Hierarchical nacre structures, shown in Fig. 1a–c, appear naturally in mollusk shells composed of aragonite (CaCO3) ‘bricks’ bound together by a soft biopolymer ‘mortar’21,22,23. These organically derived structures exhibit unique mechanical properties, which has driven in-depth research into the underlying mechanisms20,21,22,23,24,25,26. This work has now transitioned across disciplines to the field of nuclear materials, as these natural heterostructures can be effectively emulated in WHAs through hot-rolling of the material in its as-sintered state, Fig. 1d, to manipulate the isotropically distributed hard spherical W domains in a network of soft Ni–Fe-W ductile phase to resemble the series of stacked elliptical W domains held together by the ductile phase in the hot-rolled material, Fig. 1e. While the formation mechanisms are extremely different, the microstructures of these two materials are undeniably similar, Fig. 1b,e, as is their deformation behavior, Fig. 1c,f; thereby producing nacre-mimicking metal matrix composites composed of W ‘bricks’ bound by a ductile biopolymer ‘mortar’. The structural optimization of this tungsten composite is based on the calculations of an optimal brick aspect ratio of 5:1 for balanced strength and ductility determined by the microstructural modelling of Nguyen et al. in16. The applied thermomechanical processing conditions for their synthesis are outlined in10.

Figure 1
figure 1

Comparison of naturally occurring nacre structures and their mechanical behavior (ac)22,23 to that of the brick-and-mortar rolled WHA (df). Figures (a) and (d) are low magnification overviews of these materials in their naturally occurring and industrially produced states, respectively, while (b) and (e) are views of the brick-and-mortar structure in nacre and the WHA after thermomechanical processing, respectively. Figures (c) and (f) are views of these structures post uniaxial tensile testing to highlight their remarkably similar deformation behavior. Figures (a) and (b) are reprinted from Ref.22 with permission from Elsevier, and figure (c) has been reprinted from Ref.23 with permission from Elsevier.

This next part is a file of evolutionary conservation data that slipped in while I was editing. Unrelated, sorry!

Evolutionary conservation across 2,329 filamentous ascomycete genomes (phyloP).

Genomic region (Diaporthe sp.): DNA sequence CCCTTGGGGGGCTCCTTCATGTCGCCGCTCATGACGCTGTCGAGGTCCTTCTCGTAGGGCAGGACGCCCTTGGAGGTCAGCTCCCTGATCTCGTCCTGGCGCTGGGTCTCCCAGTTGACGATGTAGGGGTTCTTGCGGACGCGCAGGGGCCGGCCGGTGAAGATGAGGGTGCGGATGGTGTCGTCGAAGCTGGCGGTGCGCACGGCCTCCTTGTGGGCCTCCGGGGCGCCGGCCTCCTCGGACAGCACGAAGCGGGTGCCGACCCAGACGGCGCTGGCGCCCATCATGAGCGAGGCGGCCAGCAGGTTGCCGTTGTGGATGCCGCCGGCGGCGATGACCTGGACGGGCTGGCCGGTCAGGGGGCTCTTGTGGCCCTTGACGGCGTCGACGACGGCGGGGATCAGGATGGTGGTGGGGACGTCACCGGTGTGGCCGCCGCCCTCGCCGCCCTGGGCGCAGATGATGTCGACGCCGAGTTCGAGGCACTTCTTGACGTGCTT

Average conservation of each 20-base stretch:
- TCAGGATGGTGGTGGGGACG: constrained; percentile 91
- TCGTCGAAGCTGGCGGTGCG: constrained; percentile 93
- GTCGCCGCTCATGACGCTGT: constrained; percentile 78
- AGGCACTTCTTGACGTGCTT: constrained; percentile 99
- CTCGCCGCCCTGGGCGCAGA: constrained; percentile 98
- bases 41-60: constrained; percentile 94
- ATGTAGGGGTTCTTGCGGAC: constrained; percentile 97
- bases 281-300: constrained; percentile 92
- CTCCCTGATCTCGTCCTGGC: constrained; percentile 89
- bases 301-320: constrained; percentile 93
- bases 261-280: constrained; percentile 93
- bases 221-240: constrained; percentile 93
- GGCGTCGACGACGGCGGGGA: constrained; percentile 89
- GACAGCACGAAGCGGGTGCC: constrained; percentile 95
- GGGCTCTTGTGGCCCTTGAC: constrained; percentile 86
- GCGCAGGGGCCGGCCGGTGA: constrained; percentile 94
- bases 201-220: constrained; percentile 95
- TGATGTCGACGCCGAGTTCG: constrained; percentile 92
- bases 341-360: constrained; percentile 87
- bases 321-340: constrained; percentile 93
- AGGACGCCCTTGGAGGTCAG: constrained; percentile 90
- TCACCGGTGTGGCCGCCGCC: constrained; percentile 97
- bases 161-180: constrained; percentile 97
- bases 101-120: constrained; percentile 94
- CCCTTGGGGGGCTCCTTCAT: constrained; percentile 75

After an initial microstructural optimization study, these brick-and-mortar WHA alloys have been the subject of investigation into their mechanical behavior11,12 and microstructural formation13,14 during thermomechanical treatment. A suite of mechanical investigations from Alam et al. including tensile, microhardness, and fracture toughness testing have been conducted on 90W–7Ni–3Fe. These studies have experimentally demonstrated the utilization of the high stiffness of W and exemplary deformability of the ductile phase to achieve elongations at failure of 20% while retaining yield strengths in excess of 600 MPa11,12. In-situ tracking of specimen deformation has yielded evidence pointing to a high strength bond between the W and ductile phases, which is theorized to be directly responsible for the manifestation of DPT in WHA systems13. Yet the driving force behind this high interfacial strength remains unknown.

Consequently, this study has been designed to reveal the phenomena responsible for the bond strength of dissimilar multiphase material interfaces. This information is crucial to enable intelligent design of WHA microstructures for the effective retention of material integrity during service in fusion reactor systems. Examination of the interface characteristics is necessary at the atomic scale, both structurally and chemically. Therefore, a combined scanning transmission electron microscopy (STEM) and atom probe tomography (APT) approach has been implemented to explore the genesis of the high adhesion of interphase boundaries (IPB) in WHA systems.


In the analysis of interphase boundary strength, it is first necessary to describe the WHA system. The 90W–7Ni–3Fe alloy is a dual-phase metal matrix composite comprised of approximately 80 vol% of a nearly pure W-phase with a body-centered cubic (BCC) crystal structure and a face-centered cubic (FCC) Ni–Fe–W solid solution, here called the γ-phase. As stated earlier, the W-phase possesses a high hardness and melt temperature, but poor ductility; whereas the γ-phase matrix exhibits a comparatively low hardness and melt temperature, but high ductility. When utilized in tandem, this composite structure can express a balance of mechanical properties which could not otherwise be achieved, producing alloys containing 90% W or more with fracture strains in excess of 20%11,12. These mechanical properties have been further molded through microstructural manipulation to tailor the microstructure to a form which best fits its intended use as a PFMC, a central focus in prior study of these materials10,13,14,15,16. These prior analyses have revealed the introduction of a slight texturing in both the W and γ-phases and the presence of faceted planes at the IPB from the imposed thermomechanical processing of these alloy systems. It is theorized that the texturing of this material, though small in magnitude, leads to a predominance of planar matching between the BCC W-phase and FCC γ-phase and that boundary faceting stems from the reorganization of the IPB during the post-rolling anneal to lower the free energy of the boundary14. The bearing of these phenomena on the overall behavior is yet to be investigated, but it does prove the importance of the comparative crystallography in the consideration of IPB structure.